The Northern Southerner: What is a Meat & Three?

June 22, 2015 | By | Comments (11)

Raised in Washington state, Hannah Norling has never lived in the South before. Now habituating to Alabama, she is experiencing the South for the first time as a resident and documenting the whole thing. Welcome to the Northern Southerner. 

Photo courtesy of Johnny's Restaurant

Photo courtesy of Johnny’s Restaurant

When my co-workers said they were going to take me to my first meat and three, I smiled and nodded. Meat and three…What?! I could make two quick assumptions, it was lunch time so I knew it had to be food. The word meat in the title was a dead giveaway that some sort of meat was involved. Granted, I didn’t know what kind. The “three” remained a mystery. We entered Johnny’s Restaurant in Homewood where I realized that the ambiguous three was the number of side vegetables accompanying a meal. Who knew mac and cheese was considered a veggie down here? I definitely wasn’t complaining, I could eat mac and cheese all day! I was about ready to order my three vegetable sides of mac and cheese when I was advised differently. For the betterment of my Southern experience, I was told to diversify in my vegetables. Fried chicken or fried catfish? Garlic mashed potatoes or collard greens? I ordered whatever my co-workers recommended because I was overwhelmed by all the choices.

Meat: Fried chicken

Three: Squash casserole, fried green tomatoes, mac and cheese.

I almost fell asleep when I got back to work, where in my stupor I got the chance to reflect on the lesson Southern food had to teach me. I learned three very important things.

1. You get a biscuit with pretty much everything.

2. They fry vegetables down here.

3. Southern people make their food with a whole lot of love.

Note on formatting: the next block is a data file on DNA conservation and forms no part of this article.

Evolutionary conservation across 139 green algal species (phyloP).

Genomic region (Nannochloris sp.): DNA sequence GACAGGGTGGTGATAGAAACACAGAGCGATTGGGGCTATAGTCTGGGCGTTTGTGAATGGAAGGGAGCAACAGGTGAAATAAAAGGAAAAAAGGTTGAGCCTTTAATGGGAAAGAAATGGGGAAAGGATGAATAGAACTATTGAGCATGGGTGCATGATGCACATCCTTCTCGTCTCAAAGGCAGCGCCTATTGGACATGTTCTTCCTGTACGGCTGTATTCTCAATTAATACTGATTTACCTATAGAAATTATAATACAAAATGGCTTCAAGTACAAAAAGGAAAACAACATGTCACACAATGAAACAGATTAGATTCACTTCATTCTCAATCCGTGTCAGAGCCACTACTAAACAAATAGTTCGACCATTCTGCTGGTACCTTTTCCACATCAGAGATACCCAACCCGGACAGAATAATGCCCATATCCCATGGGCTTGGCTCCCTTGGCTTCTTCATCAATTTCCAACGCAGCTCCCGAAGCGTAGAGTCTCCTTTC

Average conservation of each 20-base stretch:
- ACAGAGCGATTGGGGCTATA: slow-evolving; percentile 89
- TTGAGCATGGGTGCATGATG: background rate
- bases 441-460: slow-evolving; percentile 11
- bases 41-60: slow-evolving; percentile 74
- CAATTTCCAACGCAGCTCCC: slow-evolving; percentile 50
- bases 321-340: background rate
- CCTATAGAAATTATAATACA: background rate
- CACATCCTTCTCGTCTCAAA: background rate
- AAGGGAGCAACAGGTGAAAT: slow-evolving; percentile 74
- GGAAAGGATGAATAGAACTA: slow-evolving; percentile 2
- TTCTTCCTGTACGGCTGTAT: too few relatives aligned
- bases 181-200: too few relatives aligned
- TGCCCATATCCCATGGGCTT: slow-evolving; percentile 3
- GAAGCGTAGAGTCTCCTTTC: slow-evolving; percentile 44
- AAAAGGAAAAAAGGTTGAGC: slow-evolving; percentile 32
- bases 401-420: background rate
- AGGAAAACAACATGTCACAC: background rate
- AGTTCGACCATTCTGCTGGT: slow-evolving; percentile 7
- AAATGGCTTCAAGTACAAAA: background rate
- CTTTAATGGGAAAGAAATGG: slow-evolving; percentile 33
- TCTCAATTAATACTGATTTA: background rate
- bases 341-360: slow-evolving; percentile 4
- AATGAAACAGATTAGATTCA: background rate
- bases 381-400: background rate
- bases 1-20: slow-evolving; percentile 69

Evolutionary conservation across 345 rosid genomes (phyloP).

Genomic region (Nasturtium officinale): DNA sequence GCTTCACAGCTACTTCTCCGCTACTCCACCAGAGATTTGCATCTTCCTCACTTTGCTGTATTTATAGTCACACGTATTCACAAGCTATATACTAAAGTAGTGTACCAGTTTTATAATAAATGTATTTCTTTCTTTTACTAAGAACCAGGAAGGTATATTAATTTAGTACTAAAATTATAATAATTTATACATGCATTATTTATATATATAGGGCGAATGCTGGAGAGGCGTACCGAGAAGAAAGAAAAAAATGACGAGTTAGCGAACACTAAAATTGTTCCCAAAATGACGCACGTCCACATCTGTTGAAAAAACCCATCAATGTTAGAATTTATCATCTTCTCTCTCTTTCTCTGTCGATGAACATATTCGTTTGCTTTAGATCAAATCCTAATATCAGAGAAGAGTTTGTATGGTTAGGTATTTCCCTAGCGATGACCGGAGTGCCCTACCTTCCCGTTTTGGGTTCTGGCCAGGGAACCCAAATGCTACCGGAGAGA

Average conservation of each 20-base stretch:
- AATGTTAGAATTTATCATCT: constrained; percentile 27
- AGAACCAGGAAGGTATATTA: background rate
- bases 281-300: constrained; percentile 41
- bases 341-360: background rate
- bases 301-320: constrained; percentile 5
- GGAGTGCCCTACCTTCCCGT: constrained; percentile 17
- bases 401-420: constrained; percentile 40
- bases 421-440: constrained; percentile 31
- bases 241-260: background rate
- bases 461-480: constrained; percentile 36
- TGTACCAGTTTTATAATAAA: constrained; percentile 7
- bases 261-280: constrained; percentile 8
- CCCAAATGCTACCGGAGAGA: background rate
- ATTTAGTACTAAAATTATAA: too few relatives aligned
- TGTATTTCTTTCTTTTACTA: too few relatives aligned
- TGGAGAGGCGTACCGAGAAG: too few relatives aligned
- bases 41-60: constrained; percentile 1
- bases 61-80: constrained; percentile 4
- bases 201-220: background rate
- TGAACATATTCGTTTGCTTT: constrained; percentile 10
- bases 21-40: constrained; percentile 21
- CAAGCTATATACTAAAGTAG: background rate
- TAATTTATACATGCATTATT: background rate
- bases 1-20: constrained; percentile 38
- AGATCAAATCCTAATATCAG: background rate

I have far more to learn about the South, and far more to see (like, every southern state besides Alabama.) If you keep tuning in to The Northern Southerner you’ll get a first hand account of me embracing the culture through food, travel, and lifestyle. Till next time y’all.

COMMENTS

  1. Judith

    I’m from Pennsylvania. In Virginia on my honeymoon, I had my first taste of grits. When I saw them on my breakfast plate, I wondered why they would include rice with the eggs and bacon! I love them now.

    August 7, 2015 at 11:03 am
  2. Judith

    As a Northerner myself, none of the words were familiar to me. Believe they are mostly colloquial to Seattle or Washington state. I’m from NEPA (North East Pennsylvania).

    August 7, 2015 at 11:00 am
  3. The Northern Southerner: Guess the Northern Sayings | Southern Living Blog

    […] What more of the Northern Southerner? Find it here. […]

    July 30, 2015 at 9:03 am
  4. Memphis Cait via the West Coast

    Bless your heart, but don’t you mean “inhabiting” instead of “habituating”?

    July 22, 2015 at 4:28 pm
  5. Luchana Wilson

    I love this new column! I’m originally from Philadelphia PA, but have been a resident Texan since 2001. I learn something new almost every hour. Just found out what a “crepe murder” is……..

    July 22, 2015 at 2:28 pm
  6. The Northern Southerner: Bless My Heart? | Southern Living Blog

    […] What more from the Northern Southerner? Find it here. […]

    July 22, 2015 at 11:58 am
  7. lovelysouthernlife

    Adorable.

    July 2, 2015 at 8:29 pm
  8. Ray Hickey

    My first experience with Southern Cookin’ was happened when I was in the Navy in Meridian, MS. As the bus left the base and headed for the mall, it passed a small roadside cafe. This intrigued me. Being from CA, I was too familiar with malls and their quik bites. Hey! I’m in the South! I wanted Real Southern Cooking. That cafe served it with hot, delicious food, warm hospitality and a lot of friendliness.

    There is a restaurant in Concord, CA called NOLA’S. Mmmmmm, mmmph! The staff is from NOLA, the foods are NOLA style and so is the service. *Don’t be in a hurry ’cause Southerners take their time and it’s definitely worth the wait.

    So Miss Norling,
    I do relate to your openess to experience all that you can having transplanted to the South. We did likewise and are enjoying every venture.

    June 23, 2015 at 10:46 pm
  9. gail innes

    Great fun for all what a great new expereance

    June 22, 2015 at 5:32 pm
  10. Elizabeth

    I’m a Northerner who loves all things southern especially the people and the food. I’ll be watching for your next column.

    June 22, 2015 at 3:42 pm
  11. Lauren |. Spoonbred

    Sounds like an absolutely divine lunch! Looking forward to reading more about your experiences.

    June 22, 2015 at 3:25 pm

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